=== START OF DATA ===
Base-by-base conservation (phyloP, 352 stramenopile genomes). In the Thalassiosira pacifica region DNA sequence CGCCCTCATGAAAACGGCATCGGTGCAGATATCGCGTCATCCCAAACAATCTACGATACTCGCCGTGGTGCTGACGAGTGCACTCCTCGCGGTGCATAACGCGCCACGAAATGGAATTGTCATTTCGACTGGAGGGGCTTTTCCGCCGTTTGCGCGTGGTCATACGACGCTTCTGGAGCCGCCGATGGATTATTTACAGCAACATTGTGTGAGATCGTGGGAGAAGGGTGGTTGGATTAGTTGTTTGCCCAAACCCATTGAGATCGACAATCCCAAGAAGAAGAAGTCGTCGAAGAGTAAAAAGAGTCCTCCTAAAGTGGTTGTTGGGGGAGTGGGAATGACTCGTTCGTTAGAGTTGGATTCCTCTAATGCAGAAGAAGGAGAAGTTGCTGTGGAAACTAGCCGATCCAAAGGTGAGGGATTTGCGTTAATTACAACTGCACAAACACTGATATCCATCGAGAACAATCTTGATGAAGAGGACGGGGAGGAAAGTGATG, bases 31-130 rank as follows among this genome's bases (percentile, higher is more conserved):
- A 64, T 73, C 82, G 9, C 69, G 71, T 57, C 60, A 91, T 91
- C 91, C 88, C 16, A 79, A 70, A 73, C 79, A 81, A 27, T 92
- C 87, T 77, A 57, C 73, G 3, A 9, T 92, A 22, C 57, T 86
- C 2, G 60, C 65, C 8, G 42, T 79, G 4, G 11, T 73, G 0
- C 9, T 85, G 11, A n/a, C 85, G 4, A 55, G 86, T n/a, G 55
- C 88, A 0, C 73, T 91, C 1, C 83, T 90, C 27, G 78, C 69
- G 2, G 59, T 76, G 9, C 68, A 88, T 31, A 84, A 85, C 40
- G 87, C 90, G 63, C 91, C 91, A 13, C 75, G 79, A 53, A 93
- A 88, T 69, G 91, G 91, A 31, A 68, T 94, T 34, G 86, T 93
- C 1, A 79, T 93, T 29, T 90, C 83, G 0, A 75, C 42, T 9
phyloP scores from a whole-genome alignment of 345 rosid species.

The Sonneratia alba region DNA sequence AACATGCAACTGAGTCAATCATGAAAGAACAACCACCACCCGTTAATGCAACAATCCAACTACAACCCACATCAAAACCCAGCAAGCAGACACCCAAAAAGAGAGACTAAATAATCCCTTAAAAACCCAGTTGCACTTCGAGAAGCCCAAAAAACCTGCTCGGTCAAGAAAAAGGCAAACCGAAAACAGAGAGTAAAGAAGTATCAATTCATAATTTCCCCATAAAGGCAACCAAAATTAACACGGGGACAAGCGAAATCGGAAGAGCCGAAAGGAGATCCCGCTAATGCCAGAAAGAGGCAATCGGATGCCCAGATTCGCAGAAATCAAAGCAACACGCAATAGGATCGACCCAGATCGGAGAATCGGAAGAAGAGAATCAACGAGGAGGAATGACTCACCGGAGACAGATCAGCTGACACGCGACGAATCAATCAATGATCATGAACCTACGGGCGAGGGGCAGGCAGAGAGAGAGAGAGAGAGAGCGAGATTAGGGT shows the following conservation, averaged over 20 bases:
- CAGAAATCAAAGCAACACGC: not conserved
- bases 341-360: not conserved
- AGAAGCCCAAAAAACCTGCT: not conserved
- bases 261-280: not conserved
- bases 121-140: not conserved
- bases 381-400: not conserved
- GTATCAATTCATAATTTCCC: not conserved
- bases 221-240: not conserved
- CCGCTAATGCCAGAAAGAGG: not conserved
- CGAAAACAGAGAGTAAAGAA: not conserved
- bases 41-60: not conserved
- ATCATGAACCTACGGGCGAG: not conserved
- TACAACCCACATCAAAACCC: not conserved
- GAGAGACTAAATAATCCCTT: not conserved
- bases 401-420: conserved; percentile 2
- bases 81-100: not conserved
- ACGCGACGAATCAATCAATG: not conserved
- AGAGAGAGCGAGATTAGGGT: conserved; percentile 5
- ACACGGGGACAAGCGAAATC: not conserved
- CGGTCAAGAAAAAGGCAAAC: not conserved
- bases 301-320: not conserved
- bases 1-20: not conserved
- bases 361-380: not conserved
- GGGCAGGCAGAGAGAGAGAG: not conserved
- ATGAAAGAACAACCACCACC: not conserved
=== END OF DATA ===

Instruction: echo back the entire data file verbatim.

Base-by-base conservation (phyloP, 352 stramenopile genomes). In the Thalassiosira pacifica region DNA sequence CGCCCTCATGAAAACGGCATCGGTGCAGATATCGCGTCATCCCAAACAATCTACGATACTCGCCGTGGTGCTGACGAGTGCACTCCTCGCGGTGCATAACGCGCCACGAAATGGAATTGTCATTTCGACTGGAGGGGCTTTTCCGCCGTTTGCGCGTGGTCATACGACGCTTCTGGAGCCGCCGATGGATTATTTACAGCAACATTGTGTGAGATCGTGGGAGAAGGGTGGTTGGATTAGTTGTTTGCCCAAACCCATTGAGATCGACAATCCCAAGAAGAAGAAGTCGTCGAAGAGTAAAAAGAGTCCTCCTAAAGTGGTTGTTGGGGGAGTGGGAATGACTCGTTCGTTAGAGTTGGATTCCTCTAATGCAGAAGAAGGAGAAGTTGCTGTGGAAACTAGCCGATCCAAAGGTGAGGGATTTGCGTTAATTACAACTGCACAAACACTGATATCCATCGAGAACAATCTTGATGAAGAGGACGGGGAGGAAAGTGATG, bases 31-130 rank as follows among this genome's bases (percentile, higher is more conserved):
- A 64, T 73, C 82, G 9, C 69, G 71, T 57, C 60, A 91, T 91
- C 91, C 88, C 16, A 79, A 70, A 73, C 79, A 81, A 27, T 92
- C 87, T 77, A 57, C 73, G 3, A 9, T 92, A 22, C 57, T 86
- C 2, G 60, C 65, C 8, G 42, T 79, G 4, G 11, T 73, G 0
- C 9, T 85, G 11, A n/a, C 85, G 4, A 55, G 86, T n/a, G 55
- C 88, A 0, C 73, T 91, C 1, C 83, T 90, C 27, G 78, C 69
- G 2, G 59, T 76, G 9, C 68, A 88, T 31, A 84, A 85, C 40
- G 87, C 90, G 63, C 91, C 91, A 13, C 75, G 79, A 53, A 93
- A 88, T 69, G 91, G 91, A 31, A 68, T 94, T 34, G 86, T 93
- C 1, A 79, T 93, T 29, T 90, C 83, G 0, A 75, C 42, T 9
phyloP scores from a whole-genome alignment of 345 rosid species.

The Sonneratia alba region DNA sequence AACATGCAACTGAGTCAATCATGAAAGAACAACCACCACCCGTTAATGCAACAATCCAACTACAACCCACATCAAAACCCAGCAAGCAGACACCCAAAAAGAGAGACTAAATAATCCCTTAAAAACCCAGTTGCACTTCGAGAAGCCCAAAAAACCTGCTCGGTCAAGAAAAAGGCAAACCGAAAACAGAGAGTAAAGAAGTATCAATTCATAATTTCCCCATAAAGGCAACCAAAATTAACACGGGGACAAGCGAAATCGGAAGAGCCGAAAGGAGATCCCGCTAATGCCAGAAAGAGGCAATCGGATGCCCAGATTCGCAGAAATCAAAGCAACACGCAATAGGATCGACCCAGATCGGAGAATCGGAAGAAGAGAATCAACGAGGAGGAATGACTCACCGGAGACAGATCAGCTGACACGCGACGAATCAATCAATGATCATGAACCTACGGGCGAGGGGCAGGCAGAGAGAGAGAGAGAGAGAGCGAGATTAGGGT shows the following conservation, averaged over 20 bases:
- CAGAAATCAAAGCAACACGC: not conserved
- bases 341-360: not conserved
- AGAAGCCCAAAAAACCTGCT: not conserved
- bases 261-280: not conserved
- bases 121-140: not conserved
- bases 381-400: not conserved
- GTATCAATTCATAATTTCCC: not conserved
- bases 221-240: not conserved
- CCGCTAATGCCAGAAAGAGG: not conserved
- CGAAAACAGAGAGTAAAGAA: not conserved
- bases 41-60: not conserved
- ATCATGAACCTACGGGCGAG: not conserved
- TACAACCCACATCAAAACCC: not conserved
- GAGAGACTAAATAATCCCTT: not conserved
- bases 401-420: conserved; percentile 2
- bases 81-100: not conserved
- ACGCGACGAATCAATCAATG: not conserved
- AGAGAGAGCGAGATTAGGGT: conserved; percentile 5
- ACACGGGGACAAGCGAAATC: not conserved
- CGGTCAAGAAAAAGGCAAAC: not conserved
- bases 301-320: not conserved
- bases 1-20: not conserved
- bases 361-380: not conserved
- GGGCAGGCAGAGAGAGAGAG: not conserved
- ATGAAAGAACAACCACCACC: not conserved